As we move towards Martin Luther King Day, January 19 (the day before the inauguration), I am reminded of the lost stories of the struggle for Civil Rights in America. Sadly, before MLK and Emmit Till there were a number of martyrs, victims of unspeakable violence that go unremembered. Before Rosa Parks there were brave African Americans standing for rights those of my race have taken for granted for a millennium whose stories go untold.
Yesterday was the 85th Anniversary of the Rosewood Massacre in North Florida. It is, sadly, one of the dark stains on the racial history of my home state, as well as the nation. Somehow, it has not gotten much press throughout the years, even the film version made little cultural impact.
Over the course of a week or so many blacks were killed or injured by a mob of whites from the region surrounding Cedar Key. In fact, the historically black village of Rosewood was destroyed, never to become more than a marker on the side of the road. It is a story that needs to be remembered, especially by those of us from Florida.
Yet another story I was reminded of yesterday upon hearing it was the anniversary of the Rosewood Massacre was the death of Willie James Howard, which also happened in early January. I first heard of this tragic story a couple of years ago while reading about it in the Tampa paper. Very seldom do I see stories about my home town 3 hours from Tampa in the bend of Florida as the Panhandle begins in the big city paper.
The story I read about a young black man whose only crime was sending a Christmas card to the daughter of an influential white man in Live Oak in 1944. He was kidnapped, along with his dad, tied up and taken to the Suwanee River, which I grew up on. He was killed in front of his father, who was driven back to work to finish his shift.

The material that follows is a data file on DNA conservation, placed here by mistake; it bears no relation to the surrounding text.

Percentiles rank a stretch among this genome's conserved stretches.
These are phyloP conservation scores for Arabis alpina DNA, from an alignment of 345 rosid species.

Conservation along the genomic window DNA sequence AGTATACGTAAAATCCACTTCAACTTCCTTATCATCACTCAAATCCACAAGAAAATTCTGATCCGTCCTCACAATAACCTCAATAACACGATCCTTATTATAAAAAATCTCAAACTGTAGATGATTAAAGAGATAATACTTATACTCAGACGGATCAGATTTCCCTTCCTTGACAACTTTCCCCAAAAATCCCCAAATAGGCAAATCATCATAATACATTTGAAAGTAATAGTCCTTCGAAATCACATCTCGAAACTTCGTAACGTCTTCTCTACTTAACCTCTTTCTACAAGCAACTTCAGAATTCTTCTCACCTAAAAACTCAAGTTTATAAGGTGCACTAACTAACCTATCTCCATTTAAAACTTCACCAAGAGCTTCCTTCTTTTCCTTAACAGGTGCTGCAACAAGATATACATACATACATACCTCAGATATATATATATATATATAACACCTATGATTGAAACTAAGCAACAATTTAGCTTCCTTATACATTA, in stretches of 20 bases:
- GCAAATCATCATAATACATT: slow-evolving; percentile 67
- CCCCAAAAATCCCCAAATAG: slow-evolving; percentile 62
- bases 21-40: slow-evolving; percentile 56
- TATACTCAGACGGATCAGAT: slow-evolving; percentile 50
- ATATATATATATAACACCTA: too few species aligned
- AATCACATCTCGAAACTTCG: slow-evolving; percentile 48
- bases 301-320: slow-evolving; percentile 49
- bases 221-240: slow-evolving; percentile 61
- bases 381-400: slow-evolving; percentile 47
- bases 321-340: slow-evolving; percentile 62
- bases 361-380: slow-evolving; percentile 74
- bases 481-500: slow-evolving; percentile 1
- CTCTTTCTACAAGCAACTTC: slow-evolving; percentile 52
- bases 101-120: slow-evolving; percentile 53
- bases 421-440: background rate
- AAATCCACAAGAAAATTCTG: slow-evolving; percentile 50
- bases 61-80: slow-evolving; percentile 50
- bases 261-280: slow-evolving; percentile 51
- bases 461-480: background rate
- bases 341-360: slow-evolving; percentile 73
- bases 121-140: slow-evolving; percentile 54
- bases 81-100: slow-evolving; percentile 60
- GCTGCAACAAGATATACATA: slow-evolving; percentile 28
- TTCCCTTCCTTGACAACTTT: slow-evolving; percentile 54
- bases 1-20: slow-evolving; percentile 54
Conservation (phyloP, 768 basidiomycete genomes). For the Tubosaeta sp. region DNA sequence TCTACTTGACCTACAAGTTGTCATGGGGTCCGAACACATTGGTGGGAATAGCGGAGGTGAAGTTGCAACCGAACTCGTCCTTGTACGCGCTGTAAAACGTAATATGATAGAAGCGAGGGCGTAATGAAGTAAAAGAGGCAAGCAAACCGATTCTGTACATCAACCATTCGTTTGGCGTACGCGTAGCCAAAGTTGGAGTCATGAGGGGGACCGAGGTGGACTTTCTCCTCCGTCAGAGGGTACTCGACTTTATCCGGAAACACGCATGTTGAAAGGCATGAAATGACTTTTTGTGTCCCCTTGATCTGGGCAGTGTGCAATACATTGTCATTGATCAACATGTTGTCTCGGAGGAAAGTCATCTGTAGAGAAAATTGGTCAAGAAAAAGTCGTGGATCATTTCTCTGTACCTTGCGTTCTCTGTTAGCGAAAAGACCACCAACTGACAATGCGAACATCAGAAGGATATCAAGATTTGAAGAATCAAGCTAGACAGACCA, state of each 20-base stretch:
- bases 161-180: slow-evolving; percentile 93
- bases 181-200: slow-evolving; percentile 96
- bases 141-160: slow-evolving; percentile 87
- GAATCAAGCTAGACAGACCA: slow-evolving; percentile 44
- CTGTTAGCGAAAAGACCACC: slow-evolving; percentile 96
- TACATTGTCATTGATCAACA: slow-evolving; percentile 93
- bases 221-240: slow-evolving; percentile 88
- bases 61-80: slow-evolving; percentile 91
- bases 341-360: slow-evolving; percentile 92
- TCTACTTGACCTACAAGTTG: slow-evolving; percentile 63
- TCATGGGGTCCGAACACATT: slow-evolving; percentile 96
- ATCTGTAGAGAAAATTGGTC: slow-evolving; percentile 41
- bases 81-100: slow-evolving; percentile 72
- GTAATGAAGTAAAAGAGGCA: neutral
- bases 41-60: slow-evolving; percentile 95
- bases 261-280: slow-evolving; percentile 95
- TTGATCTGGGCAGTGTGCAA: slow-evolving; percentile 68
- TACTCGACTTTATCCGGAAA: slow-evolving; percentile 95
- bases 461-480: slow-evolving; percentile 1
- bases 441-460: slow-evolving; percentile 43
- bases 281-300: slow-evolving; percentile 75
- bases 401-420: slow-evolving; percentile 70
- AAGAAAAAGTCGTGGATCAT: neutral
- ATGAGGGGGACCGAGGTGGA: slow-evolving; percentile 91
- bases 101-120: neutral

As I read the story, I became aware of names that I knew. Those 3 white men involved in death of this young man were prominent in my community. In fact, I was friends with grandchildren or nephews of 2 of the names. According to mom, one of the families is related to us (but everyone is related in my home town). They were on the list of deacons from my home church and their names still carry weight around Live Oak.
I called my mom, who was born there in 1930 and she confirmed the story. She had long heard the rumors and stories, seen the men at church and knew their past. She told me that people used to talk about it quietly, but the gossip had ended decades before. In fact, she had forgotten about the story of the murder of a young man her age until I reminded her of it.
For days I, as a big city guy with Liberal tendencies was aghast at how close such violence was to me and my heritage. I was sure that people I had grown up in the homes of, celebrated holidays with, been taught Sunday School by and respected were involved in such atrocities. However, I realized that I would never know. I would not go home and ask people about their connections, knowing they would not be honest and those my age had never been told the truth. I was (and still am) haunted by this.
As we think about our first black President and the heritage of MLK and the Civil Rights struggle, we should investigate our own towns, whether South Boston, Queens, North Georgia or Virginia. Sadly, I am sure there are people in every place that need to be remembered and celebrated, their stories told and retold at this time of year.
follow the links from the blog title, along with those in the story to find out more about these 2 events.